Ava Changnon Intro to Film Studies Blog

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Technical Ideologies

November 29th, 2018

The technical way a film is produced effects the way an audience perceives that presumed message of the film. Whether it be the type of film, camera or other technical aspect, a film can alter the perception and experience of a viewer. In Russian Ark, one long shot is used in order for the audience to gain sense of completely being in the mind of the narrator and person who the camera is representing.

Rope by Alfred Hitchcock attempted to create the illusion of one long shot while it actually uses hidden ways to cut the shot and change the film in the camera. The technique is successful as it creates an uncut story that is full of tracking shots and close ups. I think that this technique was used by Hitchcock to create something unordinary. There is dialogue between Brandon and Phillip, two of the key characters in the film, that highlights this point:

”Brandon,” says Philip, ”you don’t think the party is a mistake, do you?”

”Being weak is a mistake,” says Brandon.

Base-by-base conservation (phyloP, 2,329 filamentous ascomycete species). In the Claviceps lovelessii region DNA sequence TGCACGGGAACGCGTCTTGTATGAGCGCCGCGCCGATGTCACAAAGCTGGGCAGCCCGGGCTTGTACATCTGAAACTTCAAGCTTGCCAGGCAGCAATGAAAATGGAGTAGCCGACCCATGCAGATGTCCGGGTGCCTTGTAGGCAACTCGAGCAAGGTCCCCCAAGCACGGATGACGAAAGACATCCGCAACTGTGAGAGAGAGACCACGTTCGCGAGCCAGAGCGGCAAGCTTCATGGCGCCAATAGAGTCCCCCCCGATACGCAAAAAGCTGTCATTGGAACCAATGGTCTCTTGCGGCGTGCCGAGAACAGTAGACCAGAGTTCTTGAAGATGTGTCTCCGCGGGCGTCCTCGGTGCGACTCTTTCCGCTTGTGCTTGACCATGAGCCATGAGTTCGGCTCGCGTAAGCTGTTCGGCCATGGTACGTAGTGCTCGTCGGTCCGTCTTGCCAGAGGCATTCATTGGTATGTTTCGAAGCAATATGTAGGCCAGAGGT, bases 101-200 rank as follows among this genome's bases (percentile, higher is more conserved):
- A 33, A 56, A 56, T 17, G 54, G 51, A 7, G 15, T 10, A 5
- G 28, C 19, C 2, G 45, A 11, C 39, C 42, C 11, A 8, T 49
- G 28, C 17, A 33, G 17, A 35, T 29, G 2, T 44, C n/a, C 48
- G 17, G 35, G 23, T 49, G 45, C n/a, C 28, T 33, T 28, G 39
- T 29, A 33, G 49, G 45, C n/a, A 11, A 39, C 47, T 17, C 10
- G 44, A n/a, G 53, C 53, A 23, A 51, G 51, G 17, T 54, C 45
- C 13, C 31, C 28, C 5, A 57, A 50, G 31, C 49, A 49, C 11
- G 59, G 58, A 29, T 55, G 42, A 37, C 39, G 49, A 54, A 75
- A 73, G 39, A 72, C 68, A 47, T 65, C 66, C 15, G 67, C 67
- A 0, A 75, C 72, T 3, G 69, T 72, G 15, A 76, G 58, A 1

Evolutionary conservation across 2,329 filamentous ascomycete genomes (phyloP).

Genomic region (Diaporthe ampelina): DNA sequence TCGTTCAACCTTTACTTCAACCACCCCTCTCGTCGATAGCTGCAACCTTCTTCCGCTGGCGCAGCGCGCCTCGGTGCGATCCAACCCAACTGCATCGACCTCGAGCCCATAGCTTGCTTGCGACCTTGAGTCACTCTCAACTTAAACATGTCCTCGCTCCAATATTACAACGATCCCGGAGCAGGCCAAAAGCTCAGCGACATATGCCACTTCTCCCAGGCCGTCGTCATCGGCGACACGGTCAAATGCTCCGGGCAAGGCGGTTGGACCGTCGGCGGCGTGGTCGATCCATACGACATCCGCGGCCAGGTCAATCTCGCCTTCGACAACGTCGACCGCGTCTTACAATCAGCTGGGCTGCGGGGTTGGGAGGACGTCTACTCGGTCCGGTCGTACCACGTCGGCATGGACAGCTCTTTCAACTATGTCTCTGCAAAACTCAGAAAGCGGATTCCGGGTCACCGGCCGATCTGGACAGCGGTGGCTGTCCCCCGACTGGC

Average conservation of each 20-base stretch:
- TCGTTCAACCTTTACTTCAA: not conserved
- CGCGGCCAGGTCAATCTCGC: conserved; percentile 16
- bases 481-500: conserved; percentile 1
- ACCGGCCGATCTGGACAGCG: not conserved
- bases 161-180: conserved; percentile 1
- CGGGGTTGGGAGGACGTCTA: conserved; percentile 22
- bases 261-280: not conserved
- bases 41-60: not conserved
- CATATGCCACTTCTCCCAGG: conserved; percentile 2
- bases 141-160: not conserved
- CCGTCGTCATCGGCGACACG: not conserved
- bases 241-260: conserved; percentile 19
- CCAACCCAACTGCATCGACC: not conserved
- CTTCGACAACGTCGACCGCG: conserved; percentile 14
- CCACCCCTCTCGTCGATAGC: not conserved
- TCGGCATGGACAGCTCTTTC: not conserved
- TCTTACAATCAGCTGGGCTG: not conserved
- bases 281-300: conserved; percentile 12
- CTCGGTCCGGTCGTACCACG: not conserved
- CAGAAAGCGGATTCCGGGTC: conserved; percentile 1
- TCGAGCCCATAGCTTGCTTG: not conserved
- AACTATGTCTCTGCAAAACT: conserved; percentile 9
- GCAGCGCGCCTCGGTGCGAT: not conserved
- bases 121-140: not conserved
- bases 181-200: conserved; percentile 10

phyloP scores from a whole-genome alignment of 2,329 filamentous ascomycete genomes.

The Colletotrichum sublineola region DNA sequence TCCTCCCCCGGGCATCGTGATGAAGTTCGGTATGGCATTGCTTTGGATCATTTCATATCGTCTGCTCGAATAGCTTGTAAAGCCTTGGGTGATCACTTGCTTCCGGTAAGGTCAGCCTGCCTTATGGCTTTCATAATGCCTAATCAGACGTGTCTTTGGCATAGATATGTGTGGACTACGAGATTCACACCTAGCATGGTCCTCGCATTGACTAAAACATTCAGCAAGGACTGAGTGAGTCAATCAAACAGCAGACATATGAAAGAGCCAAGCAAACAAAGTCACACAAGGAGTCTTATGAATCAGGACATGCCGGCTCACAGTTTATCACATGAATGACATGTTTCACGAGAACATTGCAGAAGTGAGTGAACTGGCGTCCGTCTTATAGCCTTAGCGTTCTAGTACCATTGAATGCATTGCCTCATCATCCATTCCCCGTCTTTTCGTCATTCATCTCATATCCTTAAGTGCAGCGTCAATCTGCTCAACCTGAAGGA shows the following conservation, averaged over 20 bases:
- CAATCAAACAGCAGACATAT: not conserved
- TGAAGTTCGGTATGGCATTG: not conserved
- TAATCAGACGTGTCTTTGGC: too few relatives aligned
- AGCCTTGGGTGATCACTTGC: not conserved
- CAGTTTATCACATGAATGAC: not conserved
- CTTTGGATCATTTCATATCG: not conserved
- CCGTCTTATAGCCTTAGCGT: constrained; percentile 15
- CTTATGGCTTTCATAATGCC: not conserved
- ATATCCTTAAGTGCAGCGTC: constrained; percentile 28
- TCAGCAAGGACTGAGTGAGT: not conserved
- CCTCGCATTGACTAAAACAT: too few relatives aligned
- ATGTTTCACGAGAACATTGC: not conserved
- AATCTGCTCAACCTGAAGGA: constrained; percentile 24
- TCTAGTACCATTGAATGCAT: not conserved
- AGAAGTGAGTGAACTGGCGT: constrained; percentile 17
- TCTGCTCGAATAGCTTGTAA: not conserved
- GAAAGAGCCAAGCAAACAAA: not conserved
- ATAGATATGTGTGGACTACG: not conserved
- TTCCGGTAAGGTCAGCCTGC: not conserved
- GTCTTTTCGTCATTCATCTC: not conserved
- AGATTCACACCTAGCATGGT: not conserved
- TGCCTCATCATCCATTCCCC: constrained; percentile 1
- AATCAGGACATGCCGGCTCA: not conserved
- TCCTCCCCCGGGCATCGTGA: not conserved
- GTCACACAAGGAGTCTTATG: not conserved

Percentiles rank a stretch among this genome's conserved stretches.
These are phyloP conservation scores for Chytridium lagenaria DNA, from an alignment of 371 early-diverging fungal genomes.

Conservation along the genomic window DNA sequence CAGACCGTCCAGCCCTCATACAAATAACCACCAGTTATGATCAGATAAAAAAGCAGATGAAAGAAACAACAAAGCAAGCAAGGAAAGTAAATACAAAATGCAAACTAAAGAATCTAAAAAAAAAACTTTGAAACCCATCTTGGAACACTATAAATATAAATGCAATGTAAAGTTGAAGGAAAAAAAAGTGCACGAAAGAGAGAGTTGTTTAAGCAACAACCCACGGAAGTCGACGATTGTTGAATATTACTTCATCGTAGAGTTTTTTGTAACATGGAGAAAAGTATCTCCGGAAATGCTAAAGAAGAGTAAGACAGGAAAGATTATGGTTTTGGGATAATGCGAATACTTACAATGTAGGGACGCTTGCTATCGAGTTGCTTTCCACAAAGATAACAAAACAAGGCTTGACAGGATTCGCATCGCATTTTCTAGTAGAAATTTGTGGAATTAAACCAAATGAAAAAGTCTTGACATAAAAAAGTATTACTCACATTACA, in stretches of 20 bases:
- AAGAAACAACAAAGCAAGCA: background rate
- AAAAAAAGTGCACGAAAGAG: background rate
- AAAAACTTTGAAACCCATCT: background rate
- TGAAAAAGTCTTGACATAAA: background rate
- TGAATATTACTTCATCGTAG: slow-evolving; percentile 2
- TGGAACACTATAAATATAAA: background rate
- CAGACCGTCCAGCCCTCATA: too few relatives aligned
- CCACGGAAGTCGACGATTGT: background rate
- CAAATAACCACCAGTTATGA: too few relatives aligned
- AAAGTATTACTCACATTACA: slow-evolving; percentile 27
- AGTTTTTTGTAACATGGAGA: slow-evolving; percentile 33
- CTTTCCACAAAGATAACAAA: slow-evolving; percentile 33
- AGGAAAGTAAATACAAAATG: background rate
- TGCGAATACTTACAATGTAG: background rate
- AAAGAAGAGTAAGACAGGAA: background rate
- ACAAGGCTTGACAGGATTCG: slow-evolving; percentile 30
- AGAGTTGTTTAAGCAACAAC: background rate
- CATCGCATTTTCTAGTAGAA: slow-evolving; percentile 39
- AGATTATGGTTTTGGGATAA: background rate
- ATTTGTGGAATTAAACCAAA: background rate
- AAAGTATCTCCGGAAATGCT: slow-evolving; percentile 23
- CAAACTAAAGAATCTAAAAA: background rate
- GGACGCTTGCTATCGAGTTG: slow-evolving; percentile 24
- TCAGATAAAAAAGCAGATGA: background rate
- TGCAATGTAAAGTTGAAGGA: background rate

”Because it’s human?” says Philip.

”Because it’s ordinary,” says Brandon

(New York Times 1984)

I think Hitchcock embraced this dialogue and decided that using a regular film technique would be weak and ordinary. He wished to prove that his film making skill were the contrary: strong and innovative. In no way am I comparing Hitchcock to the cold blooded killer that is Brandon, but I think that Hitchcock’s ideas about pushing the envelope and doing some drastically different that he had previously done was motivate by his desire to be unordinary. I also think that the technique creates a flawless film, with no obvious cuts and fluidity, the story never stops.

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